Yea, I've had that, too. That's fine. And one guy last fall made it a practice to wave and smile to everyone. A reporter must have passed through at one point because the local newspaper did a little human interest story on him, and he said that he wanted to brighten up peoples' day because he knows it's not fun going through a construction zone, especially when traffic is backed up.
    Quote Originally Posted by MadfiNch on Commuting forum
    What's the point of a bike if you can only ride it on weekends, and you can't even carry anything with you?!
    Portland Maine Bicycle Commuting Meetup

  14. #14
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    I think it is pretty arrogant to ignore the flagger. What do you know of the safety/condition of the contruction zone? It's likely changing from day to day. Maybe the flagger doesn't know jack, but likely more than you.
    SGK
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  15. #15
    Commuter JohnBrooking's Avatar
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    Thanks, JRA. It sounds like I'm not even breaking the law if I disobey; that's good news!

    A very brief search turned up only one document specifically mentioning directing cyclists to sidewalks during construction zones, and that was from Cambridge, MA, which said that it is to be avoided if possible! (Good ol' Cambridge!)

    I've just written an email to Bob Mionske about it, in case he considers it interesting enough to reply personally or use in his column. By coincidence, I just received his book in the mail today, but I don't think it covers this situation. (The first thing I did was search for the word "construction" in the index, but it doesn't appear.)

    Now to bed, to read it!!
    Quote Originally Posted by MadfiNch on Commuting forum
    What's the point of a bike if you can only ride it on weekends, and you can't even carry anything with you?!
    Portland Maine Bicycle Commuting Meetup

  16. #16
    Commuter JohnBrooking's Avatar
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    Quote Originally Posted by Pippin View Post
    I think it is pretty arrogant to ignore the flagger. What do you know of the safety/condition of the contruction zone? It's likely changing from day to day. Maybe the flagger doesn't know jack, but likely more than you.
    He certainly knows more than I do about the construction zone, but I'm betting I know more than he does about my ability to handle myself in traffic. (Call me arrogant.) In the most recent case, the construction was about a block long, ending in a functioning traffic light, and there weren't even any cars in the zone at the time. He didn't say the road was closed, nor was it blocked off, he said bikes need to use the sidewalk.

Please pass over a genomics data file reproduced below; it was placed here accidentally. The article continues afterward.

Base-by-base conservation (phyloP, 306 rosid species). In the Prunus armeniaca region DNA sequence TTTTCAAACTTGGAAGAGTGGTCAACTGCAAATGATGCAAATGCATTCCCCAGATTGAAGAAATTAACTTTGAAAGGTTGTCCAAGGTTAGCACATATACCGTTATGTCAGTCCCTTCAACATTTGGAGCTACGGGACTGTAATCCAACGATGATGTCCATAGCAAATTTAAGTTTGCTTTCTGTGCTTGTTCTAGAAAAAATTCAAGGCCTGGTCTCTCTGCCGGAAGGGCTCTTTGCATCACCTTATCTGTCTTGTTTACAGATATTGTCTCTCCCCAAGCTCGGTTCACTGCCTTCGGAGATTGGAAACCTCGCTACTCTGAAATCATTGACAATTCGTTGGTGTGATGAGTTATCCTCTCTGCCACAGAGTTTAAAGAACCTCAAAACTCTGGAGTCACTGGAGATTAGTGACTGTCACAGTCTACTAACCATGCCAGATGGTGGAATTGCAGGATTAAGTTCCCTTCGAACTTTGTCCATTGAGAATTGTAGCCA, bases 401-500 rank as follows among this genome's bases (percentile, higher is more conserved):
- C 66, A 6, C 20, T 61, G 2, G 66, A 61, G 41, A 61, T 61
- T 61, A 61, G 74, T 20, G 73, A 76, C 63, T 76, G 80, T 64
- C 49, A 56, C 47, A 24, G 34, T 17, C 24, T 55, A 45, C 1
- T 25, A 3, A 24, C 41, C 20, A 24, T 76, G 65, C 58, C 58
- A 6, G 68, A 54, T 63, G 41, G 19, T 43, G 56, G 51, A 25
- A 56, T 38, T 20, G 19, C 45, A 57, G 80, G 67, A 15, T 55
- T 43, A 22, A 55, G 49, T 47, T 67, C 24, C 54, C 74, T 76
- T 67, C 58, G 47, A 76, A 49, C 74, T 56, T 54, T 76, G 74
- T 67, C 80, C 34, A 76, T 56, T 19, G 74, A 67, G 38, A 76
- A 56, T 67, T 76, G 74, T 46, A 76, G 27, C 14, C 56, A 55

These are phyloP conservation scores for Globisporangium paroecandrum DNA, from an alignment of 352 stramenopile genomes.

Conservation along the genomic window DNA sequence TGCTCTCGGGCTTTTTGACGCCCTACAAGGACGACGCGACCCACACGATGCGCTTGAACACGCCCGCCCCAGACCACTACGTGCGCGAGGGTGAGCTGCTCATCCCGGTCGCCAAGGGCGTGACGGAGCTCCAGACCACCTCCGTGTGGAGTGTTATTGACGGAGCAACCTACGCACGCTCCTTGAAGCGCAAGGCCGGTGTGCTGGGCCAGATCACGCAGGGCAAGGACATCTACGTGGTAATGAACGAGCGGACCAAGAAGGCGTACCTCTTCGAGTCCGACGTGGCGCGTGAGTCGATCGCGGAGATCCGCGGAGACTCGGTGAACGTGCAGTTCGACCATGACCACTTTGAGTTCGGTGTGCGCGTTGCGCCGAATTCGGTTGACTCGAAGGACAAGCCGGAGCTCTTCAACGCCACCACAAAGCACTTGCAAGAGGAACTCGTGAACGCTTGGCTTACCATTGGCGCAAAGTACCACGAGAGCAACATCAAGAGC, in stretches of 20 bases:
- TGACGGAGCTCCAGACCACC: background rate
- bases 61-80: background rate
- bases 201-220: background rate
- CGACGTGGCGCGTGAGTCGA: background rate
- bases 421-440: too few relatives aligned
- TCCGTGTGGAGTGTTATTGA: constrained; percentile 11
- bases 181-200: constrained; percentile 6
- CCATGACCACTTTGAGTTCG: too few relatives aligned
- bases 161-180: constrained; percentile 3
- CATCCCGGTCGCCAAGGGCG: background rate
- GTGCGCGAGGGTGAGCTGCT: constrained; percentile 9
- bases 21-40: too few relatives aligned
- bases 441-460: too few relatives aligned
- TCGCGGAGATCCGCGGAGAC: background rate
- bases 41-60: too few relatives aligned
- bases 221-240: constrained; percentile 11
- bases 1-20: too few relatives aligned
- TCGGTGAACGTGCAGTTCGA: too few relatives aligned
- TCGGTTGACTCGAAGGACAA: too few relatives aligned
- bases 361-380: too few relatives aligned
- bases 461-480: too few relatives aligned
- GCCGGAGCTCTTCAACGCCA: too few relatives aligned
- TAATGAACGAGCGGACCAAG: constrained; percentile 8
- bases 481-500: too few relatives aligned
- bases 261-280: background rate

I would never ignore a flagger who was giving me a stop signal, but if he is simply verbally telling me to use the sidewalk when there is obviously a passable road in front of me, I don't see why that is necessary. If a car can go through, I certainly can, and believe I have a right to.
    Quote Originally Posted by MadfiNch on Commuting forum
    What's the point of a bike if you can only ride it on weekends, and you can't even carry anything with you?!
    Portland Maine Bicycle Commuting Meetup

  17. #17
    ---- buzzman's Avatar
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    I can't recall a flagger giving me any kind of grief but I have had two negative encounters with Boston Police officers directing traffic around construction in Kenmore Square and on Dartmouth Street.

    One police officer saw me moving through the zone right along with the traffic, I was the last in line but moving at the speed of the traffic and keeping a safe distance from the car in front of me, he looked at me and then waved the traffic from my right to cut me right off as I entered the intersection- it was bizarre. I had to veer hard left to move around the officer, the orange cones and the oncoming traffic.

    I twice had negative encounters with the same cop on Dartmouth Street, who voiced displeasure to a construction worker about "the guy on the bike" who he had to hold traffic up for an extra second as I came through.

  18. #18
    Sumanitu taka owaci LittleBigMan's Avatar
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    I might be wrong, but my assessment of road crew personnel with flags or signs is that they have no special authority beyond telling traffic when to stop and when to go, and which lane is open.
    Last edited by LittleBigMan; 04-28-08 at 08:21 PM.
    No worries

  19. #19
    Senior Member alhedges's Avatar
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    Indiana's law:

    IC 9-21-8-41
    Traffic control devices; obeyance of instructions; highway worksites; extraordinary care; safety controls
    Sec. 41. (a) A person who drives a vehicle or street car may not disobey the instructions of an official traffic control device placed in accordance with this article unless otherwise directed by a police officer.